Bus drivers tipped to be first in line for a FPA
but drivers often had to work a three-to-five hour shift in the morning and a similar shift in the evening, with a four-hour gap in the middle for which they were only paid a total of $5 or $6, he said.
Workers from a variety of industries are queueing up for support from the Council of Trade Unions (CTU), which from December will be able to use the Fair Pay law to help workers negotiate improved minimum pay and conditions from their employers.
The CTU is in line to receive $750,000 from the Government over three years to raise awareness and help negotiate Fair Pay Agreements, according to the Ministry of Business, Innovation and Employment.
CTU president Richard Wagstaff has signalled that early childhood teachers, cleaners, security guards and supermarket and forestry workers are likely to be near the front of the union queue.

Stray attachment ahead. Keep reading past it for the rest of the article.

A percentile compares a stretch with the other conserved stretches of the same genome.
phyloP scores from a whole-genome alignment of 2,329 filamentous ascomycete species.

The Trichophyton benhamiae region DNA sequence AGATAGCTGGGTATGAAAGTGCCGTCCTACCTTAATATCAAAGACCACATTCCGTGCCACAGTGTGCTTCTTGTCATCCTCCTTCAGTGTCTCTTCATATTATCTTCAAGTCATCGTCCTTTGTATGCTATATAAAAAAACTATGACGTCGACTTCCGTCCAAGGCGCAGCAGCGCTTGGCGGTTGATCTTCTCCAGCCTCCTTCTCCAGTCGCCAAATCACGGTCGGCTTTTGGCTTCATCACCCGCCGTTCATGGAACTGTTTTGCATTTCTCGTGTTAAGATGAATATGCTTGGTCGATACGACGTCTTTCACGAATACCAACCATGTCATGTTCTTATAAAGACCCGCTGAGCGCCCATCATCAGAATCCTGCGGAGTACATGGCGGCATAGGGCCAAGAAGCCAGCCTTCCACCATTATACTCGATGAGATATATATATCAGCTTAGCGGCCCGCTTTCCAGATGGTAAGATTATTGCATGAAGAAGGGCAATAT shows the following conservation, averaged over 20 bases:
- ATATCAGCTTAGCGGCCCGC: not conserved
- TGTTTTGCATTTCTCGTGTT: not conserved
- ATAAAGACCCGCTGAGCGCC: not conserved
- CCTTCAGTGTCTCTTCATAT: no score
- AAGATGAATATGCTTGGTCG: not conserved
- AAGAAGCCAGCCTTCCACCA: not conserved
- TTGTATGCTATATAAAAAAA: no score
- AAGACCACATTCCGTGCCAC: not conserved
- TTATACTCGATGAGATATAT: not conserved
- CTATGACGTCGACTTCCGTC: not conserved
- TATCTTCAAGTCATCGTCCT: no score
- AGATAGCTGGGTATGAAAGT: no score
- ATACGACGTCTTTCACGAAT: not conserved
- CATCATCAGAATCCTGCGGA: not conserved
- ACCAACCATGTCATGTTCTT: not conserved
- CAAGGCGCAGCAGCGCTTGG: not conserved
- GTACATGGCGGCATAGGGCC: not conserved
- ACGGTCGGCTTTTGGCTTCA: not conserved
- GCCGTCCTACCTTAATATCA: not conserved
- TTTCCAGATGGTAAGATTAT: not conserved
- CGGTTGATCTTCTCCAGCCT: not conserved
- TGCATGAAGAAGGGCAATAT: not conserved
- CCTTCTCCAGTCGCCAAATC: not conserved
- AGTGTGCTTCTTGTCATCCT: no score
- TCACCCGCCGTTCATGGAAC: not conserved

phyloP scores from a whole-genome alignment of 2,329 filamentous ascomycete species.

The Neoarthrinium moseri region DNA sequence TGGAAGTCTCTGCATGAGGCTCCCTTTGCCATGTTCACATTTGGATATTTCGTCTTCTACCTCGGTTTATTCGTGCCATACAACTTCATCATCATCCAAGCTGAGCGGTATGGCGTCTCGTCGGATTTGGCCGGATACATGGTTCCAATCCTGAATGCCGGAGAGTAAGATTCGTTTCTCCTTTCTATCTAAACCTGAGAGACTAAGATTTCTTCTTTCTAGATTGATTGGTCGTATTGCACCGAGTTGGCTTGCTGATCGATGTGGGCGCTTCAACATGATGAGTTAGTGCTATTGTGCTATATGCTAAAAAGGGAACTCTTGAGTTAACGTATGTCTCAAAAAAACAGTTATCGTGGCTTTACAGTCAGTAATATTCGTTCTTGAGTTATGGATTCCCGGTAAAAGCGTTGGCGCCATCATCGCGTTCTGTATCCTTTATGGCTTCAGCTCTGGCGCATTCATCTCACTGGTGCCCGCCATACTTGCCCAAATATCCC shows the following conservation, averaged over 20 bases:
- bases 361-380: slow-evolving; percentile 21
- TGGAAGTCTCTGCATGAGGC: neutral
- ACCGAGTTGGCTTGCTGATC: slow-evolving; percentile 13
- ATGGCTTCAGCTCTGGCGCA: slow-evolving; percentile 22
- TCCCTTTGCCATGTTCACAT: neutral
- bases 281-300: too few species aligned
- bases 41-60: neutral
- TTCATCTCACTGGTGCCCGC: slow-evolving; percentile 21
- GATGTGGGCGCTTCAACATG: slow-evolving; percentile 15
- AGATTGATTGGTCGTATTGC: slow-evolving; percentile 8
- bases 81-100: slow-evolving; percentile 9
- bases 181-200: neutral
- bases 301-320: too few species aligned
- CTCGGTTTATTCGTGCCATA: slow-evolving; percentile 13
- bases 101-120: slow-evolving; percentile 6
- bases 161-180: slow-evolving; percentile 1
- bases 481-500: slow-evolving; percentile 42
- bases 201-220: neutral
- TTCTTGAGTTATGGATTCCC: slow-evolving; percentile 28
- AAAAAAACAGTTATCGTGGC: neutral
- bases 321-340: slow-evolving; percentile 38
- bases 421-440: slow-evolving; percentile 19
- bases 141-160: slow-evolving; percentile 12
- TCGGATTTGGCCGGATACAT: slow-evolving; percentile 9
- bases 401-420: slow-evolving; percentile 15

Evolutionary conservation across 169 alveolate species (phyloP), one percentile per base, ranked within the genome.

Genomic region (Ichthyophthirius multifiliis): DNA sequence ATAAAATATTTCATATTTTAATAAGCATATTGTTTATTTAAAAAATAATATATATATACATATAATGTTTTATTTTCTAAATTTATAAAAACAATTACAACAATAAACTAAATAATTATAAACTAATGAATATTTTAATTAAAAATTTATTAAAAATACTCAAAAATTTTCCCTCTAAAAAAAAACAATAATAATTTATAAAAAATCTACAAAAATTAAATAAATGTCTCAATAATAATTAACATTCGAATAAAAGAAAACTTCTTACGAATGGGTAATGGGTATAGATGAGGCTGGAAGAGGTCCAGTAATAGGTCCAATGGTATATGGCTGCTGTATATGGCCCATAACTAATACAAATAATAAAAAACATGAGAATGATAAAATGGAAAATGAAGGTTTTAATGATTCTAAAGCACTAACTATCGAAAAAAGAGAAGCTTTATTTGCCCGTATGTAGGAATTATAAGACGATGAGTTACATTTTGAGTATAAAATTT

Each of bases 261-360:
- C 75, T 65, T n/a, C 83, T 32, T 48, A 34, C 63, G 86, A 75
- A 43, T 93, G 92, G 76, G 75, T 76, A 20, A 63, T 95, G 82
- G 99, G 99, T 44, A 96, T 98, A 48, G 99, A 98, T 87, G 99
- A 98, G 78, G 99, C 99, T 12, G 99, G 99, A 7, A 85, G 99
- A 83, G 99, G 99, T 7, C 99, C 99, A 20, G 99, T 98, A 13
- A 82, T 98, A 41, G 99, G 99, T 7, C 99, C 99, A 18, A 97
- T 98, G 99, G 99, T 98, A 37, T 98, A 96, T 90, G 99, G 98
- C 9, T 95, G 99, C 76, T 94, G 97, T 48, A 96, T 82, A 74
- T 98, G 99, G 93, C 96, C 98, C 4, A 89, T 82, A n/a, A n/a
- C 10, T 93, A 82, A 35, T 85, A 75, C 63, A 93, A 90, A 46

But it is understood bus drivers are likely to be selected as the first group to receive CTU support for a Fair Pay Agreement.
That is partly because there are high hopes an agreement could be negotiated with bus operators without unions having to resort to the backstop of requesting the Employment Relations Authority step in and set minimum pay and conditions – which is what would need to happen if negotiations with employers broke down.